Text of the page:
The Big Bad Wolf and Me

Befriend the Big Bad Wolf? That’s exactly what happens in The Big Bad Wolf and Me, an offbeat, charming book by Delphine Perret. In the story, the Big Bad Wolf, named Bernard, has lost his confidence and thinks his days of scaring are over. It’s only when a young boy meets up with the skinny and sort of depressed creature on his way home from school that things start to turn around for the famed storybook villain.

This book is hysterical. With its dialogue format and Bernard being a gruff, fun character for the guys, it’s a great Read with Dad Month pick. The interaction between the wolf and the boy, who takes on the role of coach and counselor, is clever and entertaining. The boy is a nurturing and positive friend as he encourages Bernard to practice being scary, while letting him live in his closet and feeding him chocolate chip cookies and canned meat—in this case cat food.

The story is fast moving and told through short vignettes, which help show the time that passes as Bernard gradually gets his confidence back. Perret’s illustration in this story is a very simple, line drawn style. It works wonderfully with the book and enables a lot of detail to be covered with each interaction between the boy and Bernard.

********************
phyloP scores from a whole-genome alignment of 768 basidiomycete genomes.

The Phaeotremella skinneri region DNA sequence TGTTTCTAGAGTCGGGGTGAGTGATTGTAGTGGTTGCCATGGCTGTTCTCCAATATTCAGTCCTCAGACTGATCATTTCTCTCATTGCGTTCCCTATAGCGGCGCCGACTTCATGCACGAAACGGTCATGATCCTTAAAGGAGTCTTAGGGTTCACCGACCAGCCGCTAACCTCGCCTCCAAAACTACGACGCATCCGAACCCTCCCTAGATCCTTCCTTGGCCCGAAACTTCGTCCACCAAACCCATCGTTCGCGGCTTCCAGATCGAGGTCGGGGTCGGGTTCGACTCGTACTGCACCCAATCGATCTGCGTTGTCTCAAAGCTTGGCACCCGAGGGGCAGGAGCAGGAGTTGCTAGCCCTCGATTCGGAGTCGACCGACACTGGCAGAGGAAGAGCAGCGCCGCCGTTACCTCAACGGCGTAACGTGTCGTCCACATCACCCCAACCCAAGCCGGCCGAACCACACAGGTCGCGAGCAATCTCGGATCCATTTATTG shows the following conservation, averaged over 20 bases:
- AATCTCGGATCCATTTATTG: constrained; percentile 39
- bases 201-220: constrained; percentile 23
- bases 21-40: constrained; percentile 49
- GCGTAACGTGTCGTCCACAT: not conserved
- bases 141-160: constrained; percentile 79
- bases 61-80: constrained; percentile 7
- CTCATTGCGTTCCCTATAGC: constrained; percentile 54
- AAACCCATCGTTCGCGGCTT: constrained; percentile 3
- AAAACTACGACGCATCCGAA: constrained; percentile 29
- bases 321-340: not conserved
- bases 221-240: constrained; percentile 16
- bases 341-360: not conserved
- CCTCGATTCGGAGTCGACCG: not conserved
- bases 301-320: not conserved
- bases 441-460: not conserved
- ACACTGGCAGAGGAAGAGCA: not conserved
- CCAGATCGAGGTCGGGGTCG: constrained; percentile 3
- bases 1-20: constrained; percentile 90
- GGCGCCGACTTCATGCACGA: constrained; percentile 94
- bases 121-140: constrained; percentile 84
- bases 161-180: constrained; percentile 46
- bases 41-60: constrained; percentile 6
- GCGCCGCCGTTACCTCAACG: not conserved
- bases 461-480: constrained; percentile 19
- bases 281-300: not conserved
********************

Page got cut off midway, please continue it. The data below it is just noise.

French author and illustrator, Delphine Perret, has written and illustrated many books that were published in France, including Mademoiselle Lisa and Oncle Hector. The Big Bad Wolf and Me is her first book to be published in the United States.

Perfect for boys and girls, ages 5+

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Father’s Day Book Picks!

Hi Friends. With this Sunday being Father’s Day, I wanted to share some of my top Read with Dad picks all in one post. These are all on the calendar to review this month, but I haven’t been able to get to them this week as planned. Unfortunately, both my boys have had stomach viruses and it has derailed my writing a little bit. Sick little ones are one of the not-so-pleasant sides of parenthood, for sure!

If you’re looking for a great gift to give Dad, Grandpa or another father figure in your child’s life, this list will give you some great options to choose from.

The Giving Tree
written and illustrated by Shell Silverstein
This is one of my favorite children’s books of all time. It is THE most beautiful story of selfless giving. Box of tissues warning: it can be a tearjerker. I believe every family should own a copy of this book. It provides an amazing opportunity to discuss friendship, sharing, giving and aging.

Mike Mulligan and his Steam Shovel
written and illustrated by Virginia Lee Burton
This is a classic book with a sweet story about friendship, love and caring. It provides a great opportunity to talk about the value of things and treating them with respect (i.e. toys), as well as recycling.

The Paperboy